Larkspur and Feverfew

It’s lashing it down with rain here today. It’s good for the garden! Luckily I had already cut some flowers and they were standing on my studio verandah waiting patiently in buckets full of water.  So I’ve arranged and photographed the flowers indoors for a change.

6 Monday Flowers

This is the first time I’ve grown Larkspur.  I saw them on The Big Allotment Challenge on TV last summer and knew I just had to try them. These are ‘Dwarf Hyacinth Flowered’ and I’m delighted with them so far. It seems that they just produce one flower stalk covered in fine leaves. The stems are hollow but very sturdy and they last a long time in a vase. They are much shorter than most Larkspur plants growing to about 45cm / one and a half feet maximum.


I’ve added a few stems of Feverfew … this is the double flowered one just to add a light touch to the bunch. I’ve put them on my kitchen window sill so that I can see them whilst I’m busy in these. Close up the flowers are amazing, some have green veining and even the Feverfew has a green tinge to the centre of each tiny flower.

Larkspur Flowers


I’m linking with Cathy at Rambling in the Garden today for her Monday Flowers event. Please join in if you can.

Hope the sun is shining for you!               Gillian 🙂

15 thoughts on “Larkspur and Feverfew

  1. Hi Gillian, your vase this week is beautiful. I haven’t grown larkspur but, having seen yours, I can’t think why I don’t. They look fabulous in that white jug. They are definitely going on my list for next year. Your feverfew is lovely too – I grew the single flowered variety which I believe can be invasive but not, it would appear, in my garden because there’s been no sight of it this year. Elizabeth

    1. They hit me like that too when I saw them on TV. What amazed me was the speed of growth… from seed to bloom in just 4 months. I also like the pretty single Feverfew with central yellow disks. Thanks for your comment.

  2. The larkspur are scrumptious. It’s funny that I don’t even remember seeing plugs for them in my local garden centers this year – maybe our growers are shifting their stock to less water-hungry plants. In any case, I love seeing yours! (I envy you the rain too.)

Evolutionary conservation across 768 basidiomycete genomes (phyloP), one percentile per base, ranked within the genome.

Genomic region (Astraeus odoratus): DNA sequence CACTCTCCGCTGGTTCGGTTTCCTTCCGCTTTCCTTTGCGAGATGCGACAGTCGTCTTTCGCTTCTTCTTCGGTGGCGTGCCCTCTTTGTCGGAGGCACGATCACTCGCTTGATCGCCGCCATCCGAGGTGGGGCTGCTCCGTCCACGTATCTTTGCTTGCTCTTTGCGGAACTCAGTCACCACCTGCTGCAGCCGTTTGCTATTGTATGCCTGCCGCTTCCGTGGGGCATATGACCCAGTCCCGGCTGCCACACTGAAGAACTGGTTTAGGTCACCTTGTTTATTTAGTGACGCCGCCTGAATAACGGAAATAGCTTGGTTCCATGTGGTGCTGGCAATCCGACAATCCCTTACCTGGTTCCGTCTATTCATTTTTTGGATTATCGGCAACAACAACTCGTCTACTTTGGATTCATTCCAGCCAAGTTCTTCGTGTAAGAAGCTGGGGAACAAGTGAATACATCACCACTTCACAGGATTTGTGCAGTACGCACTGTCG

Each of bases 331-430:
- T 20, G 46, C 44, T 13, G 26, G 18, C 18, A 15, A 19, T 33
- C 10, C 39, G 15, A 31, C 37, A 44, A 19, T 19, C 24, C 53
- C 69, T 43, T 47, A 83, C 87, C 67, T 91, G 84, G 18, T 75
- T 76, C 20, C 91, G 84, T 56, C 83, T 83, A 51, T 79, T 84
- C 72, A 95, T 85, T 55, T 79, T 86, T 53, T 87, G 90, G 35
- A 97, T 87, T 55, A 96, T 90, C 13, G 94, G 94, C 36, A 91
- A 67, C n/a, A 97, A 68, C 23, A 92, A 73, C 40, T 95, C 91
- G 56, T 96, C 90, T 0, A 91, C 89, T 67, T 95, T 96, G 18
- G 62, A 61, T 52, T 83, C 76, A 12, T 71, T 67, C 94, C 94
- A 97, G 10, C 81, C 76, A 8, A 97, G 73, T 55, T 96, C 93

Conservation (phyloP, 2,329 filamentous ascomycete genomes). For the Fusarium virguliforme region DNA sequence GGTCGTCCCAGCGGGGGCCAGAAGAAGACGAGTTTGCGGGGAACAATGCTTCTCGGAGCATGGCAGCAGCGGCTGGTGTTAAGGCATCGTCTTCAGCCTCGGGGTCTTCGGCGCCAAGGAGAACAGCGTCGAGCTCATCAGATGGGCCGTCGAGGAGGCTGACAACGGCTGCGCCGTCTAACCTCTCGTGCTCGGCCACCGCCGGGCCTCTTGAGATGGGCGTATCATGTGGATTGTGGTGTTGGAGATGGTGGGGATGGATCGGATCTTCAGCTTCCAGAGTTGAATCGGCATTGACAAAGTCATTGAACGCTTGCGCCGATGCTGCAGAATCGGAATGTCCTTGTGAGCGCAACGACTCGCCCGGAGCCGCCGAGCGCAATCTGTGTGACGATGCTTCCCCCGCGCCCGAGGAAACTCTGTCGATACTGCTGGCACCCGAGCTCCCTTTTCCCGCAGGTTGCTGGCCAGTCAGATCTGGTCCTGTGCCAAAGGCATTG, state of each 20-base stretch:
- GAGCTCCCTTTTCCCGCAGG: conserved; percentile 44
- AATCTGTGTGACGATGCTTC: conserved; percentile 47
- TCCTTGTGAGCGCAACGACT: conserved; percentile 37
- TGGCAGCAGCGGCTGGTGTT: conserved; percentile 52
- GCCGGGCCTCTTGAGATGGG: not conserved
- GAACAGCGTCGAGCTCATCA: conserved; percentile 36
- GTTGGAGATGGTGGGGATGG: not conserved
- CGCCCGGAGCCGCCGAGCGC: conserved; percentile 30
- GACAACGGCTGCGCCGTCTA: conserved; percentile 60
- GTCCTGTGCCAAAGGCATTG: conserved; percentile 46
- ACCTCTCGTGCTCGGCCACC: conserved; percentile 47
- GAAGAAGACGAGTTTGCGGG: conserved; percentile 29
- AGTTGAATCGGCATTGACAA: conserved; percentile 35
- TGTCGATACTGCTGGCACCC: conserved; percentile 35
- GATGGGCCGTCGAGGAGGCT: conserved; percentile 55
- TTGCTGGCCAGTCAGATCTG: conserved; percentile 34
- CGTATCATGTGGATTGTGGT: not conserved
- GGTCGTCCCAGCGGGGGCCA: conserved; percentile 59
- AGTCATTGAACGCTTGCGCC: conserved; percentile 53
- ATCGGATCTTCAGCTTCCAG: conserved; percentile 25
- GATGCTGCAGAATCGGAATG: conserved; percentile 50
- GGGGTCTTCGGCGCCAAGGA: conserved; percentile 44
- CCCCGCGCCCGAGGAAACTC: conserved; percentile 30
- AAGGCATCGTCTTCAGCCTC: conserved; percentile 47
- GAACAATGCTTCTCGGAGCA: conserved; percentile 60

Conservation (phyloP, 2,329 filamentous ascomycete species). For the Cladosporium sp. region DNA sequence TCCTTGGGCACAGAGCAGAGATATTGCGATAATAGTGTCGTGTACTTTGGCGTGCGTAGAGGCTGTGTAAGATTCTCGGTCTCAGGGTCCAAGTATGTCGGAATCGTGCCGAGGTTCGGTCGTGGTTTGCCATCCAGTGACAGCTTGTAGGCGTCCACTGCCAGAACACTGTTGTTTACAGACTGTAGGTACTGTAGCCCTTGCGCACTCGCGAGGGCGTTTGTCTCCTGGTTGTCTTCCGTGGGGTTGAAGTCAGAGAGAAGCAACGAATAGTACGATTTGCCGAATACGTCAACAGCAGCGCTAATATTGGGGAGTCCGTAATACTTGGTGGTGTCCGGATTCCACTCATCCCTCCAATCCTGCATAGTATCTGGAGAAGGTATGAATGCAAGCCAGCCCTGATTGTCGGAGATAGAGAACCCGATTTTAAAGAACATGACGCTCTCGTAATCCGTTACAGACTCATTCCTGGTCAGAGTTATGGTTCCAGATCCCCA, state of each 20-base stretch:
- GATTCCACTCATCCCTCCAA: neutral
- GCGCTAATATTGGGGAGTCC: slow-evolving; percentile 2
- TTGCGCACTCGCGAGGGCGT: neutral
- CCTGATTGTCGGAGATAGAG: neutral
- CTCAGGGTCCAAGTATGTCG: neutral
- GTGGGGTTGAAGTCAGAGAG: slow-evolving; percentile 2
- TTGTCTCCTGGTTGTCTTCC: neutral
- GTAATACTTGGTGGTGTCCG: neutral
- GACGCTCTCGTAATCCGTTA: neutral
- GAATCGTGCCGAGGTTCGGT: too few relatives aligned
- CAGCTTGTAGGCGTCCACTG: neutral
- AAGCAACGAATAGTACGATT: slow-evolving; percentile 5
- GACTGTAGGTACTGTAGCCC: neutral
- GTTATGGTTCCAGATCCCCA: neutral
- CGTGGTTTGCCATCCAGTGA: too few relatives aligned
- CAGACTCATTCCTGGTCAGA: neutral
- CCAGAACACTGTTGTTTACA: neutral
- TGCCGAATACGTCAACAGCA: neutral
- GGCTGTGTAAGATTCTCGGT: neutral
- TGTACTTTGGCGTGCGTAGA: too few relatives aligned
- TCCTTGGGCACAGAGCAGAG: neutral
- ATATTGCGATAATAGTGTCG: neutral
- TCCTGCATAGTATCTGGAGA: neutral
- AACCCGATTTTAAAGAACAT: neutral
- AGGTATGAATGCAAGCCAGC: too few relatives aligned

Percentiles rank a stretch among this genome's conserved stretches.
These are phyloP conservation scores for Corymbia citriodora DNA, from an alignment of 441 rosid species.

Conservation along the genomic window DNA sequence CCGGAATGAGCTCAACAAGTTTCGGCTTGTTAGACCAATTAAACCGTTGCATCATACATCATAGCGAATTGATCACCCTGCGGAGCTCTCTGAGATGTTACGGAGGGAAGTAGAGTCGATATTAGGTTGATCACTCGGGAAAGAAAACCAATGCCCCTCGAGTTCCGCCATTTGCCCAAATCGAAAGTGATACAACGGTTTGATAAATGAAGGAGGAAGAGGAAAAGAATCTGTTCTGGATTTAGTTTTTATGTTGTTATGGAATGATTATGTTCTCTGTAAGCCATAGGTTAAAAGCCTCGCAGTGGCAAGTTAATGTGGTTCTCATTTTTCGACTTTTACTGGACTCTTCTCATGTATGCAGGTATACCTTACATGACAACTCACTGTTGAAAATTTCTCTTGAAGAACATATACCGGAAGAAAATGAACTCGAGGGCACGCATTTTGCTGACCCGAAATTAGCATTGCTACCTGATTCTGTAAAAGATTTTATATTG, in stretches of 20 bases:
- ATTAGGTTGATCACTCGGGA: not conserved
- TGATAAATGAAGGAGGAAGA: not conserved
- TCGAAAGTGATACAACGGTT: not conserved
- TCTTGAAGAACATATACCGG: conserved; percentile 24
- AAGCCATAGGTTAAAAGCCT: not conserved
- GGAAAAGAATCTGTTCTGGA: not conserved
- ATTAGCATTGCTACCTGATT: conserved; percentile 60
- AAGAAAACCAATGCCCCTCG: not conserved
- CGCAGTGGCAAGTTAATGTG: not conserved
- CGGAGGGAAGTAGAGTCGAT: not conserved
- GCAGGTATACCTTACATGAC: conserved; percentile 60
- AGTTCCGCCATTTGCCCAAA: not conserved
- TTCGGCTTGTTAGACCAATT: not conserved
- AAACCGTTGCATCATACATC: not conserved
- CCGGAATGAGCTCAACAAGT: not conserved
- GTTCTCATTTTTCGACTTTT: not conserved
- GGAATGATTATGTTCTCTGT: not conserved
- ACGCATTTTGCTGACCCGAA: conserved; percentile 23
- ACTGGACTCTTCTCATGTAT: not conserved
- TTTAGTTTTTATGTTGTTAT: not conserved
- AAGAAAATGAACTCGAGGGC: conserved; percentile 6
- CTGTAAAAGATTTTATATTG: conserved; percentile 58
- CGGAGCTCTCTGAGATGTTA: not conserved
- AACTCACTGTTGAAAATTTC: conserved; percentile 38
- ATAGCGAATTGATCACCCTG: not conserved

1. I can’t remember seeing these in our local nurseries or garden centres either. They tend to supply compact perennial plants which flower quickly and look neat in a pot.
      All my favourite country garden flowers are grown from seed by yours truly! Would you like me to send you some seed to try?

  3. So beautiful Gillian. Great assortment of colors look perfect in the white pitcher. I’ve had no luck with larkspur so am happy to enjoy yours.

  4. Beautiful. Thank you for your kind words regarding my efforts. I’m now off to add Larkspur to my list of flowers to grow for next year.

  5. Such a lovely graceful arrangement. They look perfect in the plain white jug. I love larkspur and once you have it, it will reseed every year.

  6. Oh that’s so funny, as I have just replied to your comment on my blog talking about my short larkspur – which I also saw on the BAC, although perhaps it was the variety you have which are certainly more striking than mine. But self seed? I didn’t know that – I was so thrilled to have grown mine from seed in the first place. Hmm, do I stick with Seven Dwarves or look out for Dwarf Hyacinth ones? Yours really do look lovely alongside that double feverfew – must look out for that too. Thanks for sharing

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